Clinical differential diagnoses that must be considered include other rash disorders such as smallpox (although eradicated), chickenpox, measles, bacterial skin infections, scabies, syphilis, and drug allergies. The presence of lymphadenopathy early in the disease may be a clinical feature that distinguishes monkeypox from smallpox.
Monkeypox can only be diagnosed by a laboratory. The virus needs to be determined by a number of different detection methods in specialized laboratories. If monkeypox is suspected, medical personnel should collect appropriate samples (see below) and transport them safely to a laboratory with appropriate capabilities.
The best samples for diagnostic testing are swabs of vesicles or pox scab lesions in dry sterile tubes (virus-free storage tools) and should be kept cool. Blood and serum samples can be used, but the diagnosis may not usually be confirmed due to the short duration of viremia and the timing of sample collection. To assist in the interpretation of test results, it is critical to provide patient information along with the sample. Patient information included: (a) approximate date of fever, (b) date of onset of rash, (c) date of specimen collection, (d) current status of patient (rash stage), (e) age.
Treatment and Vaccines
There is no specific drug or vaccine for monkeypox, but outbreaks can be controlled. Although vaccination against smallpox has been shown in the past to protect against monkeypox with an 85% efficacy rate, the smallpox vaccine is no longer available to the general public after the global eradication of smallpox. Previous vaccination against smallpox may reduce monkeypox symptoms.
Natural host of monkeypox virus
In Africa, monkeypox is found in a variety of animals: rope squirrels, squirrels, giant gambian rats, striped mice, dormouse, and primates. Questions remain about the natural history of the virus, and further research is needed to determine the exact host of monkeypox virus and the survival of the virus in nature.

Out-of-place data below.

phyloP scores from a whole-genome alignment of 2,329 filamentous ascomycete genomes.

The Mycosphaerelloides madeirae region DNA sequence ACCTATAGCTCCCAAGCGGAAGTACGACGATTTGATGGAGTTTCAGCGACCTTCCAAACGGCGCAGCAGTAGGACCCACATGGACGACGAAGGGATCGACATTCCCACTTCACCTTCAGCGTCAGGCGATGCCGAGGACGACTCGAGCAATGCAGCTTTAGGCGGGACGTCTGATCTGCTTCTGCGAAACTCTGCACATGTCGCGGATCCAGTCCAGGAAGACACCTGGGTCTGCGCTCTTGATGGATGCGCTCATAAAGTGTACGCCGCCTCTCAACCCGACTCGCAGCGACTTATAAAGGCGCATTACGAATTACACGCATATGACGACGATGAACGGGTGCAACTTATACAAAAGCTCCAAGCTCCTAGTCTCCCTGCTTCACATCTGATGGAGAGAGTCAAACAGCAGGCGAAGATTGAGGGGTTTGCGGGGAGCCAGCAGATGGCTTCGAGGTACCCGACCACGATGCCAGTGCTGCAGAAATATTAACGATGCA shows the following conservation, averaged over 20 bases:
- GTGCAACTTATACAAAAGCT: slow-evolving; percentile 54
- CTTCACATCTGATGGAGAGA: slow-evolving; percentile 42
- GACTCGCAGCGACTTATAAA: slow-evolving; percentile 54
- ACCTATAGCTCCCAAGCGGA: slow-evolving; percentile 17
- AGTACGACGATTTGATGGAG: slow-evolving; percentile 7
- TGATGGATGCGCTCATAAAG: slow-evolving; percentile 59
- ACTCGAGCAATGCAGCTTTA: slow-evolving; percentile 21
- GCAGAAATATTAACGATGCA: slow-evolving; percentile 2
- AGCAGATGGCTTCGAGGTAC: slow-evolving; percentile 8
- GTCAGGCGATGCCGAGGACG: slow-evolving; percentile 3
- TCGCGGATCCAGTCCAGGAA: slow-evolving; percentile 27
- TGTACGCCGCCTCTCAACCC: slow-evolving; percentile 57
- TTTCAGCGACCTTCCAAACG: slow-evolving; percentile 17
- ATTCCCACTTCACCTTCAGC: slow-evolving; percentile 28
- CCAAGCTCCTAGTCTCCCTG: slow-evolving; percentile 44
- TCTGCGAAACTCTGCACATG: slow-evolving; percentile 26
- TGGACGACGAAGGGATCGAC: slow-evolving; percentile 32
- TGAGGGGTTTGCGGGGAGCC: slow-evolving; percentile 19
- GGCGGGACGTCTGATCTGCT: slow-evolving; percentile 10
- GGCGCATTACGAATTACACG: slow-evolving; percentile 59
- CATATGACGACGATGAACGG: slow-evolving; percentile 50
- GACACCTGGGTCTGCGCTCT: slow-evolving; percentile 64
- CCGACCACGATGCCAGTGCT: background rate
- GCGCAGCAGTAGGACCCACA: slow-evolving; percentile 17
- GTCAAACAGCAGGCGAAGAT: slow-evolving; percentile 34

In the United States, the virus is thought to have spread from African animals to other susceptible animals (such as prairie dogs) with which it was housed.
Reduce the risk of infection in the population
During a monkeypox outbreak, close contact with other patients is the most important risk factor for monkeypox virus transmission. In the absence of specific treatments and vaccines, the only way to reduce infection in the population is to raise awareness of risk factors and educate people about the steps needed to reduce exposure to the virus. Surveillance and rapid identification of new cases are critical to containing outbreaks.
Public health education should focus on the following:
- Reduce the risk of animal-to-human transmission. In areas where monkeypox virus is endemic, prevention of transmission should first focus on avoiding any contact with rodents and primates, and secondly should limit direct contact with the blood and meat of animals, which must be thoroughly cooked before eating. Gloves and other appropriate protective clothing should be worn when handling sick animals or infected tissues and during slaughter.
- Reduce the risk of human-to-human transmission. Avoid close physical contact with people infected with monkeypox and avoid working with contaminated materials. Gloves and protective gear should be worn when caring for a sick person. Wash hands as prescribed after caring for or visiting a sick person. It is recommended that the patient be isolated at home or in a medical facility.
Implement infection control in health care settings
Health care workers should practice standard precautions for infection control when caring for patients with suspected or confirmed monkeypox virus infection or handling patient specimens.
Smallpox vaccination should be considered for health-care workers and those who treat or come into contact with monkeypox patients or patient specimens, but should not be given to people with compromised immune systems.
Collection of human and animal samples suspected of being infected with monkeypox virus should be performed by trained personnel and handled in a properly equipped laboratory. Shipping patient samples should ensure safe packaging and follow infectious material handling guidelines.
Preventing the spread of monkeypox through the animal trade
Restricting or banning the movement of small African mammals and monkeys could effectively reduce the spread of the virus outside Africa.
Smallpox vaccination should not be given to captive animals. Infected animals should be isolated from other animals and quarantined immediately. Any animals that may have come into contact with infected animals should be quarantined and treated according to standard precautions and observed for monkeypox symptoms for 30 days.
WHO supports Member States in monkeypox surveillance and preparedness and supports outbreak response in affected countries.